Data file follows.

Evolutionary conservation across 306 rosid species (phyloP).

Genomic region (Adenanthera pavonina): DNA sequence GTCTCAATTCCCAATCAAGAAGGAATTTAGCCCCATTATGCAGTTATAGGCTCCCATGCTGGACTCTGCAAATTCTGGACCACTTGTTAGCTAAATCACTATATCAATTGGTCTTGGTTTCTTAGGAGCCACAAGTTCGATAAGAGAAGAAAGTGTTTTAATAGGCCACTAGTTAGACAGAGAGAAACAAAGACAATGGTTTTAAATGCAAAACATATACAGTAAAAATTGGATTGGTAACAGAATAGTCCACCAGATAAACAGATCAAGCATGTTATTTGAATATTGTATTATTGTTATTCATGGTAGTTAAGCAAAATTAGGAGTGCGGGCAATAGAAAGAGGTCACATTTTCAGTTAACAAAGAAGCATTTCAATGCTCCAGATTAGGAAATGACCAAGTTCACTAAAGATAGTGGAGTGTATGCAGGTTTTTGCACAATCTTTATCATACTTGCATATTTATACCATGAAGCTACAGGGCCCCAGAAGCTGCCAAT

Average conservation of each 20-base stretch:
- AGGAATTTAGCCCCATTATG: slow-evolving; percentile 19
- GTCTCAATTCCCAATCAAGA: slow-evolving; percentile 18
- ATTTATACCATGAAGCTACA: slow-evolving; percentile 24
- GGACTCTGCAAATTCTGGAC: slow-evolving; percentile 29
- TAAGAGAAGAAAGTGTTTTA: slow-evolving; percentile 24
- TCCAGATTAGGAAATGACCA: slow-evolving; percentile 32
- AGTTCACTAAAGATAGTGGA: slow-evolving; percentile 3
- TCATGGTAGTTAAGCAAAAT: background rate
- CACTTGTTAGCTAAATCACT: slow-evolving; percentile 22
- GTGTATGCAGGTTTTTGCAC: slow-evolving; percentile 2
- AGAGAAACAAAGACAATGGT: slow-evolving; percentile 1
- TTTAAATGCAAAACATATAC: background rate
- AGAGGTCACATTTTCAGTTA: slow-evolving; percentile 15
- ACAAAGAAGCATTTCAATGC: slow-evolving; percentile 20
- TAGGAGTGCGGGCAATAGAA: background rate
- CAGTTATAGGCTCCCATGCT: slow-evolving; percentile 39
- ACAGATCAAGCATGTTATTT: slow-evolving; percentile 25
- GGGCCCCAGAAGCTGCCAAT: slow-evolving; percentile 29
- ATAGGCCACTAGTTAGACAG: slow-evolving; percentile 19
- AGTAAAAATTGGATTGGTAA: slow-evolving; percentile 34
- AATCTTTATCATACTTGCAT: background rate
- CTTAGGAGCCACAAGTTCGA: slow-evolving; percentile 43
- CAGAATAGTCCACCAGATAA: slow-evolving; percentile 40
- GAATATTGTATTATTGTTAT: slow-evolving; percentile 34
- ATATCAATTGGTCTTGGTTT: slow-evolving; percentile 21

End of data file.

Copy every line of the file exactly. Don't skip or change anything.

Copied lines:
Evolutionary conservation across 306 rosid species (phyloP).

Genomic region (Adenanthera pavonina): DNA sequence GTCTCAATTCCCAATCAAGAAGGAATTTAGCCCCATTATGCAGTTATAGGCTCCCATGCTGGACTCTGCAAATTCTGGACCACTTGTTAGCTAAATCACTATATCAATTGGTCTTGGTTTCTTAGGAGCCACAAGTTCGATAAGAGAAGAAAGTGTTTTAATAGGCCACTAGTTAGACAGAGAGAAACAAAGACAATGGTTTTAAATGCAAAACATATACAGTAAAAATTGGATTGGTAACAGAATAGTCCACCAGATAAACAGATCAAGCATGTTATTTGAATATTGTATTATTGTTATTCATGGTAGTTAAGCAAAATTAGGAGTGCGGGCAATAGAAAGAGGTCACATTTTCAGTTAACAAAGAAGCATTTCAATGCTCCAGATTAGGAAATGACCAAGTTCACTAAAGATAGTGGAGTGTATGCAGGTTTTTGCACAATCTTTATCATACTTGCATATTTATACCATGAAGCTACAGGGCCCCAGAAGCTGCCAAT

Average conservation of each 20-base stretch:
- AGGAATTTAGCCCCATTATG: slow-evolving; percentile 19
- GTCTCAATTCCCAATCAAGA: slow-evolving; percentile 18
- ATTTATACCATGAAGCTACA: slow-evolving; percentile 24
- GGACTCTGCAAATTCTGGAC: slow-evolving; percentile 29
- TAAGAGAAGAAAGTGTTTTA: slow-evolving; percentile 24
- TCCAGATTAGGAAATGACCA: slow-evolving; percentile 32
- AGTTCACTAAAGATAGTGGA: slow-evolving; percentile 3
- TCATGGTAGTTAAGCAAAAT: background rate
- CACTTGTTAGCTAAATCACT: slow-evolving; percentile 22
- GTGTATGCAGGTTTTTGCAC: slow-evolving; percentile 2
- AGAGAAACAAAGACAATGGT: slow-evolving; percentile 1
- TTTAAATGCAAAACATATAC: background rate
- AGAGGTCACATTTTCAGTTA: slow-evolving; percentile 15
- ACAAAGAAGCATTTCAATGC: slow-evolving; percentile 20
- TAGGAGTGCGGGCAATAGAA: background rate
- CAGTTATAGGCTCCCATGCT: slow-evolving; percentile 39
- ACAGATCAAGCATGTTATTT: slow-evolving; percentile 25
- GGGCCCCAGAAGCTGCCAAT: slow-evolving; percentile 29
- ATAGGCCACTAGTTAGACAG: slow-evolving; percentile 19
- AGTAAAAATTGGATTGGTAA: slow-evolving; percentile 34
- AATCTTTATCATACTTGCAT: background rate
- CTTAGGAGCCACAAGTTCGA: slow-evolving; percentile 43
- CAGAATAGTCCACCAGATAA: slow-evolving; percentile 40
- GAATATTGTATTATTGTTAT: slow-evolving; percentile 34
- ATATCAATTGGTCTTGGTTT: slow-evolving; percentile 21